Marc Zimmer teaches general chemistry, molecular science and environmental chemistry. He has tried to make these courses relevant and interesting by introducing the most recent developments in general, medicinal and environmental chemistry in his classes.
In 2007, Professor Zimmer was named the Connecticut Professor of the Year by the Council for Advancement and Support of Education (CASE) and the Carnegie Foundation for the Advancement of Teaching. The annual awards are given to the nation's top college and university professors in recognition of their teaching.
He received the College's 2001 John S. King Memorial Award to recognize excellence in teaching and the College's 2005 Nancy Batson Nisbet Rash Faculty Research Award for outstanding scholarly achievement.
Zimmer's book, Glowing Genes: A Revolution in Biotechnology, (Prometheus, 2005) is the first popular science book on jellyfish and firefly proteins, which can help fight cancer, create new products, improve agriculture and combat terrorism. The book presents an overview of the many uses of these glowing proteins to kill and image cancer cells, monitor bacterial infections and light up in the presence of pollution.
His other books include Illuminating Disease, Oxford University Press, Oxford, 2015 (ISBN 978-0199362815);
Bioluminescence: Nature and Science at Work, Lerner Books, Minneapolis, 2015 (ISBN 978-1467757843), also translated into Japanese and published by Nishimura Co., Ltd. (ISBN?978-4-89013-772-5); and
Lighting Up the Brain: The Science of Optogenetics, Lerner Books, Minneapolis, 2018. (ISBN 978-1512427523).
Zimmer's research group is mainly interested in the structural and photophysical properties of Green Fluorescent Protein (GFP), a protein found in jellyfish that has found numerous uses as a marker in medicine, cell biology and molecular biology. This work is funded by the National Institute of Health and the Research Corporation. In 2008 he attended the Nobel Prize ceremony, the year that the chemistry award was presented to three scientists for their GFP research.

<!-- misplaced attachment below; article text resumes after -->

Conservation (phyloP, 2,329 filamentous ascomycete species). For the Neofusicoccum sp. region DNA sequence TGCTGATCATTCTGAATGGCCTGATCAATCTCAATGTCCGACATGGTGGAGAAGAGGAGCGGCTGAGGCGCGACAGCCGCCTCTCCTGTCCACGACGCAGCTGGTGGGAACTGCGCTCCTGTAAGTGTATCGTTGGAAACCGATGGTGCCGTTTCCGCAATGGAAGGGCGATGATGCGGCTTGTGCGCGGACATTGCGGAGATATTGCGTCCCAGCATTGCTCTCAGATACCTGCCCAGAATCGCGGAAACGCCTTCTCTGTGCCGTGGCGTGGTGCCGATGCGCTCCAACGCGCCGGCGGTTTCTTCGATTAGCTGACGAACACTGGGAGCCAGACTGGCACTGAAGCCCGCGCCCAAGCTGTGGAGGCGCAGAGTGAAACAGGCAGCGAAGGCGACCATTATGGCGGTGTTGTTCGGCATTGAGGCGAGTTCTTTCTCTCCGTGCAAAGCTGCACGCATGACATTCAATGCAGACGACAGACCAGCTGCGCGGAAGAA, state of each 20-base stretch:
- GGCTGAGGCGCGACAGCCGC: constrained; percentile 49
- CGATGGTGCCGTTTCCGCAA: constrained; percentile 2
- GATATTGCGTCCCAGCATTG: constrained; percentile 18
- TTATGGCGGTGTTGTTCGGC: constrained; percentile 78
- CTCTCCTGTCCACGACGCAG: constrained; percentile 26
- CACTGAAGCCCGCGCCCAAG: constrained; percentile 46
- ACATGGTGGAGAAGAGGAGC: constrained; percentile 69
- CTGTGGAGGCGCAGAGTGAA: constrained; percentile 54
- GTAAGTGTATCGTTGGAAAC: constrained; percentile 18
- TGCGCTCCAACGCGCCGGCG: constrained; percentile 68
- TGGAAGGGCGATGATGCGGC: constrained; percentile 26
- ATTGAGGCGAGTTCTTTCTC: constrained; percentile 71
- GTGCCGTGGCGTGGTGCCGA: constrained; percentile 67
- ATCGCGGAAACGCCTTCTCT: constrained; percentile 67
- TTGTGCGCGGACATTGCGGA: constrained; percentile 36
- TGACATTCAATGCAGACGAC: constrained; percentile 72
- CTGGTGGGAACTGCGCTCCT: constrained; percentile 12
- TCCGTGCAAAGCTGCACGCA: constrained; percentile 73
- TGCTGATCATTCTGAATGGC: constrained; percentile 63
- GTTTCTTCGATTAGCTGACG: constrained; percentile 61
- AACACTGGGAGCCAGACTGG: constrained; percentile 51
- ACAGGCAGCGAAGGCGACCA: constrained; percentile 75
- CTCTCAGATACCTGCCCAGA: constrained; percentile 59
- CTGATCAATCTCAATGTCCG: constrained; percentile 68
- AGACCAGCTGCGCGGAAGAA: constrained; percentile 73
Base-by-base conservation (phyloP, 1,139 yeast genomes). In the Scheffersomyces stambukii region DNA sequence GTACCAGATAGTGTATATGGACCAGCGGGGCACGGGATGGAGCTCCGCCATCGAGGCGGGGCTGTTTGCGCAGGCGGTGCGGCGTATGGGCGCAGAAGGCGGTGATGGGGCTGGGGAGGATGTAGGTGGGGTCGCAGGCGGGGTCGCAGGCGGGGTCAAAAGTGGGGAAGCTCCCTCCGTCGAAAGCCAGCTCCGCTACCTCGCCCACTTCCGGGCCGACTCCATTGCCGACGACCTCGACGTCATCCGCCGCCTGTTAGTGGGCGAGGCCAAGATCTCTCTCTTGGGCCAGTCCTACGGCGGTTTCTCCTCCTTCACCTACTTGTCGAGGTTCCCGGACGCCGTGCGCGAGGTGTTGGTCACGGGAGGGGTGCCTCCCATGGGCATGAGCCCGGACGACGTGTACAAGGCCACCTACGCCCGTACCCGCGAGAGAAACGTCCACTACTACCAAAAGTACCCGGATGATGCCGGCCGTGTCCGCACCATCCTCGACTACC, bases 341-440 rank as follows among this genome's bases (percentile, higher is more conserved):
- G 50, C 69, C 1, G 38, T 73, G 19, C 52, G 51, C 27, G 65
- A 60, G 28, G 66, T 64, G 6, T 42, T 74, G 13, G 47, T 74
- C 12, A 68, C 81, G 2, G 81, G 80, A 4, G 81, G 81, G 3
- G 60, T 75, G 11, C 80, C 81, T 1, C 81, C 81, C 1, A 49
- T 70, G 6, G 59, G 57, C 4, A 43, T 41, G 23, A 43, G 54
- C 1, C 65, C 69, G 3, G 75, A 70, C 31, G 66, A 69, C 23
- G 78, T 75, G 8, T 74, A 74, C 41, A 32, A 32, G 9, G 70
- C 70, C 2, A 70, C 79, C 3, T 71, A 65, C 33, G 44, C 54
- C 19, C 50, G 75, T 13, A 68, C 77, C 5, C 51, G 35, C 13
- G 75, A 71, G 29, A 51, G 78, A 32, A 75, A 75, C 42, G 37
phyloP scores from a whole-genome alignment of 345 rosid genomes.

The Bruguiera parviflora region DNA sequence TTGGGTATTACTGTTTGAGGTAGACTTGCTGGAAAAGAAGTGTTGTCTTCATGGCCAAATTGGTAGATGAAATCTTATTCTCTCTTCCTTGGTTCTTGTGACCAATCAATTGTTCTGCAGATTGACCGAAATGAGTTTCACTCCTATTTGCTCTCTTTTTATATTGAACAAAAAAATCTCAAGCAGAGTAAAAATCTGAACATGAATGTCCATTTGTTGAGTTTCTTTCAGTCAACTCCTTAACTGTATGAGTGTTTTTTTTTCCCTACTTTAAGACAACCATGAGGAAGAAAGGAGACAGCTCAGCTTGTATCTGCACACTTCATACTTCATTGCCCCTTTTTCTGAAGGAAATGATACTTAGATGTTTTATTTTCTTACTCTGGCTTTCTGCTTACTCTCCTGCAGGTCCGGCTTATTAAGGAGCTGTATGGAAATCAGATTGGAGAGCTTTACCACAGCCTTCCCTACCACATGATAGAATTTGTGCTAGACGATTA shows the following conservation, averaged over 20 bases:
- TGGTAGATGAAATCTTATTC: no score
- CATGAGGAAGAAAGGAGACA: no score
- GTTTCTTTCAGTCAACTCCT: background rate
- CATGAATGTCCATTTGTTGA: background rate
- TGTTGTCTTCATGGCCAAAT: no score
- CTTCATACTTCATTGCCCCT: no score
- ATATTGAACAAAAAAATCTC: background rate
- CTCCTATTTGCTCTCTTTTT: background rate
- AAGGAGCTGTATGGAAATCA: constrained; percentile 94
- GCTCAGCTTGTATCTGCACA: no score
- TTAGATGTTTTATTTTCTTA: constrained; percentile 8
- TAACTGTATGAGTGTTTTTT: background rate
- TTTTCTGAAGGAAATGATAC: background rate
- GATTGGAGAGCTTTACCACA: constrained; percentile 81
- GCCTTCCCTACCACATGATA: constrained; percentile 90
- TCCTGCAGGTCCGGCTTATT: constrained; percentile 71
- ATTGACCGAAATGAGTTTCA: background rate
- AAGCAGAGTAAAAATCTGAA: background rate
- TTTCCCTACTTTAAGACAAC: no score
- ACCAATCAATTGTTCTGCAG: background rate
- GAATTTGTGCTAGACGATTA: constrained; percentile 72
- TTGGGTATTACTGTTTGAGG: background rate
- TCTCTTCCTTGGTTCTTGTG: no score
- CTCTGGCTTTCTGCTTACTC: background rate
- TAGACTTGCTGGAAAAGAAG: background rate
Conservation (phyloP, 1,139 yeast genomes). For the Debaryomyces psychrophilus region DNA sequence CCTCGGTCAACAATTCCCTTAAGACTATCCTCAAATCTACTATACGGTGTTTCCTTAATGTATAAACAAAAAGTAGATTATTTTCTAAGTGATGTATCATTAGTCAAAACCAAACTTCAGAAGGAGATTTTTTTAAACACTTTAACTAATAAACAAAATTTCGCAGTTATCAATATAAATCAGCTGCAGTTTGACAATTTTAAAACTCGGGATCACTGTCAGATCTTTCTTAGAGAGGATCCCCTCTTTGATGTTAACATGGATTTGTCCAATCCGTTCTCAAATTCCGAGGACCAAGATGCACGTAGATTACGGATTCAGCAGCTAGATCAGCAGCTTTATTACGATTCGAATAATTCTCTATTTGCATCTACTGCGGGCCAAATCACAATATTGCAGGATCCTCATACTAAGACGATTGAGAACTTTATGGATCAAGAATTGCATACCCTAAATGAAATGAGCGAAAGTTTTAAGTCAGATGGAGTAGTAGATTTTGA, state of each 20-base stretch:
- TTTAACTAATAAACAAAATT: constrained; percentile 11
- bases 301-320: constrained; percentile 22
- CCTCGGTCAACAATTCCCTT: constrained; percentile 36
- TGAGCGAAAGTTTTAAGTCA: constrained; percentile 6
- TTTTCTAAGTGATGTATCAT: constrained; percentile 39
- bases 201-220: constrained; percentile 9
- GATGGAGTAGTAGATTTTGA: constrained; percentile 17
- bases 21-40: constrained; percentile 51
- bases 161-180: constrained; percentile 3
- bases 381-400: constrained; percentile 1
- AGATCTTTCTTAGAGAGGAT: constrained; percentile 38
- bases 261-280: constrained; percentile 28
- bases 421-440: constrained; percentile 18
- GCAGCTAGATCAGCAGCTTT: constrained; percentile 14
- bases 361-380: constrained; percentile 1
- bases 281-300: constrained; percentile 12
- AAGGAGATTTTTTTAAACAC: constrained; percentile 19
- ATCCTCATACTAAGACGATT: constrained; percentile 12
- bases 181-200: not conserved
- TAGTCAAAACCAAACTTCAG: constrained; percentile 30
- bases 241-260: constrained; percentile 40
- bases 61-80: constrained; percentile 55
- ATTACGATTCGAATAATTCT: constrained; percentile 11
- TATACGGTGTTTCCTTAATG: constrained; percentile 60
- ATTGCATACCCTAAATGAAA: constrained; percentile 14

Since joining Connecticut College in 1990, he has had 72 undergraduate research students. Thirty-nine have co-authored peer reviewed publications and 50 have presented talks or posters. Ten students have gone on to medical school and 18 to graduate programs in the sciences. In the past 4 years he has visited 29 schools and given chemistry demonstrations, classes and workshops to students. In the same time period he has given 4 workshops to groups of teachers.
Professor Zimmer was the program chair for the inorganic division of the American Chemical Society for 4 years and won the John S. Burlew Connecticut Valley Section Award in recognition of his outstanding contributions to chemistry. He was the featured scientist in the Fall 2009 NIH Findings magazine, which was sent to 30,000 high school students.
He led a group of students on a SATA South Africa in the fall of 2002 and conducted two more, SATA South Africa 2006 and SATA South Africa 2011. He also accompanied students in the spring of 2000 on a TRIP for the course Environmental Chemistry 316 to Boston, Massachusetts, to attend the 11th Annual Global Warming Conference at Harvard University and MIT.
270 Mohegan Ave.
New London, CT 06320
103 Hale Laboratory